Cuba operates a dual-economy which can take some getting used to. Two currencies circulate in Cuba: convertible pesos (CUC$) and Cuban pesos (the moneda nacional, or MN). What causes more confusion is that Cubans will refer to both CUCs and Moneda Nacional as Pesos. For the average Cuban it is obvious what is meant, but not so for strangers who may think they are bargaining in local currency only to find that the seller expects payment in CUCs.
For most tourists the MN has little relevance because just about all their expenditure will be in CUCs. This includes accommodation, food in most restaurants, taxis, bus tickets, nightclub entrances, tips and so on.
The things that can be paid for in local currency include fruit and vegetables, street food (such as pizzas and snacks) as well as local buses. Some restaurants, cafes and bars will also charge in Cuban Pesos although this will usually be at the lower end or the market.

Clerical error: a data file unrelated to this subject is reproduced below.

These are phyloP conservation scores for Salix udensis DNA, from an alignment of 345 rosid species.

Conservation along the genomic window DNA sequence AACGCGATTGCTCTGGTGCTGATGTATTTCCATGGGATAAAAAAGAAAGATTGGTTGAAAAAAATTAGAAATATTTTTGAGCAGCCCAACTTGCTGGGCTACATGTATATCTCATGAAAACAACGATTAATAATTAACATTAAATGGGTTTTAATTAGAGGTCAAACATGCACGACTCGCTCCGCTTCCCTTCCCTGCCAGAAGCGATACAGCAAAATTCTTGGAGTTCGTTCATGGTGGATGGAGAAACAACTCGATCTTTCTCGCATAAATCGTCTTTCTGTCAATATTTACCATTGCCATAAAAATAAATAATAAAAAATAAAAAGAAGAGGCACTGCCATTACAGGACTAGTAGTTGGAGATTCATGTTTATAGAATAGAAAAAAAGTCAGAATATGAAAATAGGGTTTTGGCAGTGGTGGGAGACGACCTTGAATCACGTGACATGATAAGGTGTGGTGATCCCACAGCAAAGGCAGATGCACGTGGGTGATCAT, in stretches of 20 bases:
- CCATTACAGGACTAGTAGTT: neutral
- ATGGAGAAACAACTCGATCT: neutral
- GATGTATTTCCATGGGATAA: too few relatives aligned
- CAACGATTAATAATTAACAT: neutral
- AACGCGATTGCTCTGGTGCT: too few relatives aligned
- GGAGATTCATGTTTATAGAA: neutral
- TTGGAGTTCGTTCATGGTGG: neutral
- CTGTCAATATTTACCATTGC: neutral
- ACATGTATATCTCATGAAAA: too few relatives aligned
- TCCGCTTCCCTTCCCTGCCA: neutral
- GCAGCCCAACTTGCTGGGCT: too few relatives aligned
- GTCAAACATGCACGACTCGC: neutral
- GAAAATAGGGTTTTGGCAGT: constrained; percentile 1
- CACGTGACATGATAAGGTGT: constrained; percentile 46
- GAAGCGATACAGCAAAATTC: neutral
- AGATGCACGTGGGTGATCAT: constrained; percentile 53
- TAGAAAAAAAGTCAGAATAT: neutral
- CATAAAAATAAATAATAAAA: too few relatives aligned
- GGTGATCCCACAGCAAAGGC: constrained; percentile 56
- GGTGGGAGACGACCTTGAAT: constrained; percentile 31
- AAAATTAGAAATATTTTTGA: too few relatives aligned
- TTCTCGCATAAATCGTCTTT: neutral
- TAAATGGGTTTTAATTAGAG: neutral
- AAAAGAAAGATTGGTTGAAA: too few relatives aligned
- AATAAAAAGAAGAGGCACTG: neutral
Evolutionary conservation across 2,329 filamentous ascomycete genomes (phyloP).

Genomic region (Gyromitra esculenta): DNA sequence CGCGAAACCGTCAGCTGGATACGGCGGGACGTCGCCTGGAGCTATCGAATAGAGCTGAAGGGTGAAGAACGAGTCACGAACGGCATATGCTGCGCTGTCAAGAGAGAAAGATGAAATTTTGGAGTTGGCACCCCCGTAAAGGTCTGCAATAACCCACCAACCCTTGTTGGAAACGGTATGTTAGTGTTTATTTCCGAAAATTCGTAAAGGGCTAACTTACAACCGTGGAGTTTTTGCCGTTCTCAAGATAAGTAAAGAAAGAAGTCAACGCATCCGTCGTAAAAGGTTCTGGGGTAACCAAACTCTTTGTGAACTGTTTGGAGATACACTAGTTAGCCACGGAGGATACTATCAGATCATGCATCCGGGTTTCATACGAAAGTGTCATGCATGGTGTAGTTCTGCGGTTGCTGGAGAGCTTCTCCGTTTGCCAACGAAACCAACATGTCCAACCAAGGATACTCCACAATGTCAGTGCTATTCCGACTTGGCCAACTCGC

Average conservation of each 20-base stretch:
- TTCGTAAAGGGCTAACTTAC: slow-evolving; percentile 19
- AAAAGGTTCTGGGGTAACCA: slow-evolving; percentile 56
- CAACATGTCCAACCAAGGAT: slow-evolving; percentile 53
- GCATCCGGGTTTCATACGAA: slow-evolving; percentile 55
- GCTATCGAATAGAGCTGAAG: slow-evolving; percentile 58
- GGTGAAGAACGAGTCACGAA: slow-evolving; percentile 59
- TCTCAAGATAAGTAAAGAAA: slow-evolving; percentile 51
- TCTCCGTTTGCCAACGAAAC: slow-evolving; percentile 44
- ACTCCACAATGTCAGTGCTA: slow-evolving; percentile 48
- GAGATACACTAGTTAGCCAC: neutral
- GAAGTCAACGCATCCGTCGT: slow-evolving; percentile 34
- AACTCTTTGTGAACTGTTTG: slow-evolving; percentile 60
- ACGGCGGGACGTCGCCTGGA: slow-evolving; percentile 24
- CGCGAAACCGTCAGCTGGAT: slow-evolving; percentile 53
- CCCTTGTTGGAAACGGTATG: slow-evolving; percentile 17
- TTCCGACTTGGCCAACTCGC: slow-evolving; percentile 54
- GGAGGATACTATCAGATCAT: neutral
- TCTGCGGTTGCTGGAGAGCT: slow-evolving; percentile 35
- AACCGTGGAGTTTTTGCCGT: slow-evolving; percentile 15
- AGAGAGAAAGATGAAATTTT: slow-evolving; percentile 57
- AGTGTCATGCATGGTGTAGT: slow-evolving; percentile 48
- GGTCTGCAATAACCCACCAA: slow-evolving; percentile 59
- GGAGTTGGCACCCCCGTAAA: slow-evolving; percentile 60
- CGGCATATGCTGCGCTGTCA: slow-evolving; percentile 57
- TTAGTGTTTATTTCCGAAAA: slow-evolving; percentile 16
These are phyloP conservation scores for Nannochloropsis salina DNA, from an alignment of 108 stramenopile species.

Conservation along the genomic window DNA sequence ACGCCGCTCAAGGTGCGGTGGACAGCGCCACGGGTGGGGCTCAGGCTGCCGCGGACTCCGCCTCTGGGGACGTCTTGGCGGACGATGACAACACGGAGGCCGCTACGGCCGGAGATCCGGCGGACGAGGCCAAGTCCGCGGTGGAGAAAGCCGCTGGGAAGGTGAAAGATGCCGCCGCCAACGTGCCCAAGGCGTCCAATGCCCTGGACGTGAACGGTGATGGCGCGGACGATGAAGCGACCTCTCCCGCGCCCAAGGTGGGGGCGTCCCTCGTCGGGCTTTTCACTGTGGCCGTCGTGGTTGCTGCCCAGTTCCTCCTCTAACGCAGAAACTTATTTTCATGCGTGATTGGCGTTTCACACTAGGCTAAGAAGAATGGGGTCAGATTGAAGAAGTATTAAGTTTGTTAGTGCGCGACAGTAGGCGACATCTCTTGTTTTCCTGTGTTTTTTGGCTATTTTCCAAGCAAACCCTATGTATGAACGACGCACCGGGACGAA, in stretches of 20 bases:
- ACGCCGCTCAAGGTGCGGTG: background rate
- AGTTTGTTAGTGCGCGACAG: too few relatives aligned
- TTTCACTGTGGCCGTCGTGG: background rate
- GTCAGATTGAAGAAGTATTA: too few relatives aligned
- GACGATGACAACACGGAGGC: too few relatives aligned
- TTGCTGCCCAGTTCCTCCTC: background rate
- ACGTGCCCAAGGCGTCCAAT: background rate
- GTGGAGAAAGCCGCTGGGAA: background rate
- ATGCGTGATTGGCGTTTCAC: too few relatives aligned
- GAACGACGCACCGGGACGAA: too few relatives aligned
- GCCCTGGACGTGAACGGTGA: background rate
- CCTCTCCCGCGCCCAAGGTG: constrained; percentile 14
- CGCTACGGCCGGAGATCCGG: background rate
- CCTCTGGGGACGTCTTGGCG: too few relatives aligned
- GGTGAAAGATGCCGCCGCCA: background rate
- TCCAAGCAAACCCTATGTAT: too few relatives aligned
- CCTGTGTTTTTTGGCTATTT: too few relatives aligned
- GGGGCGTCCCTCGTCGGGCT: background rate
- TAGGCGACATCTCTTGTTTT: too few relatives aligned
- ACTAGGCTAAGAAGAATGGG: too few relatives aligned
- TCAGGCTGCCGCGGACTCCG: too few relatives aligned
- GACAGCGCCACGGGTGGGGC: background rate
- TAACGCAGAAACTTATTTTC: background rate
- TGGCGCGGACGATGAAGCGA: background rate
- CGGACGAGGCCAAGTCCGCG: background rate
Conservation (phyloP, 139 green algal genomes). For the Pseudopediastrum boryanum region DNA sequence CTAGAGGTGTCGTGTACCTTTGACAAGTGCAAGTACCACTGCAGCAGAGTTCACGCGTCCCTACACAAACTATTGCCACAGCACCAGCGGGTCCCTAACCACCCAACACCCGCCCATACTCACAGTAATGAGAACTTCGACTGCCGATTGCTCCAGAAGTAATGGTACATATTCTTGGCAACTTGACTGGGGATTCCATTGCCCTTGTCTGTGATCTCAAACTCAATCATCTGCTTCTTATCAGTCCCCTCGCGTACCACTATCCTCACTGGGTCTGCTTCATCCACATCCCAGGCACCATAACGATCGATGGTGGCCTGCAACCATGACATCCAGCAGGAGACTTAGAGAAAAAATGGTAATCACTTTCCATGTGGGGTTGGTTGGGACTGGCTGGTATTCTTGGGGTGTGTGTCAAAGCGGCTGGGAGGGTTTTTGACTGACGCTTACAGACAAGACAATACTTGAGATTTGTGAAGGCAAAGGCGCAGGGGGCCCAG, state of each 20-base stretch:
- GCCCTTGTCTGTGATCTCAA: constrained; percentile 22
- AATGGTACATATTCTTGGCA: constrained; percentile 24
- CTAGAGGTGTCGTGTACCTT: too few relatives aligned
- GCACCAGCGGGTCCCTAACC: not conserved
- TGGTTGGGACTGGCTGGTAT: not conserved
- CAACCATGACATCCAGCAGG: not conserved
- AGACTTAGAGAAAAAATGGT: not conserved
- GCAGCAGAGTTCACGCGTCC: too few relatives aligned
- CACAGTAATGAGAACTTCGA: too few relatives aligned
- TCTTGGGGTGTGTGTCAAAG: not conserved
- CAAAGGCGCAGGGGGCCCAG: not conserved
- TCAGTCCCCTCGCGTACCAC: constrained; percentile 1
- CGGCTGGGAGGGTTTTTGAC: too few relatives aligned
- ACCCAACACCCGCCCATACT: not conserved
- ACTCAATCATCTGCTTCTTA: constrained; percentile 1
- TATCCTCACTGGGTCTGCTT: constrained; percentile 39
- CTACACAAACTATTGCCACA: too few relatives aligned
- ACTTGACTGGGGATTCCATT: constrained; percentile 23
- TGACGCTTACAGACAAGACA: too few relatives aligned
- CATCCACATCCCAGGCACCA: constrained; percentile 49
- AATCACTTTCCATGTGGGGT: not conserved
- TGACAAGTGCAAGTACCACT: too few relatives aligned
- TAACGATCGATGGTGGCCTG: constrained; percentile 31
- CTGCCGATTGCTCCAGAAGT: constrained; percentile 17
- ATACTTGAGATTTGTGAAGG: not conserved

Which currency to take?
Avoid US dollars because officially, they attract a 10% special tax. The best currencies are Euros, Canadian Dollars, or Sterling since the exchange rates are generally reasonable. The CUC is pegged to the US Dollar at parity, so a stronger US Dollar means a stronger CUC and therefore fewer CUCs for your Euros/Sterling.
Other currencies which are universally accepted by the banks (Cadecas) include the Swiss Franc, Mexican Peso and Japanese Yen.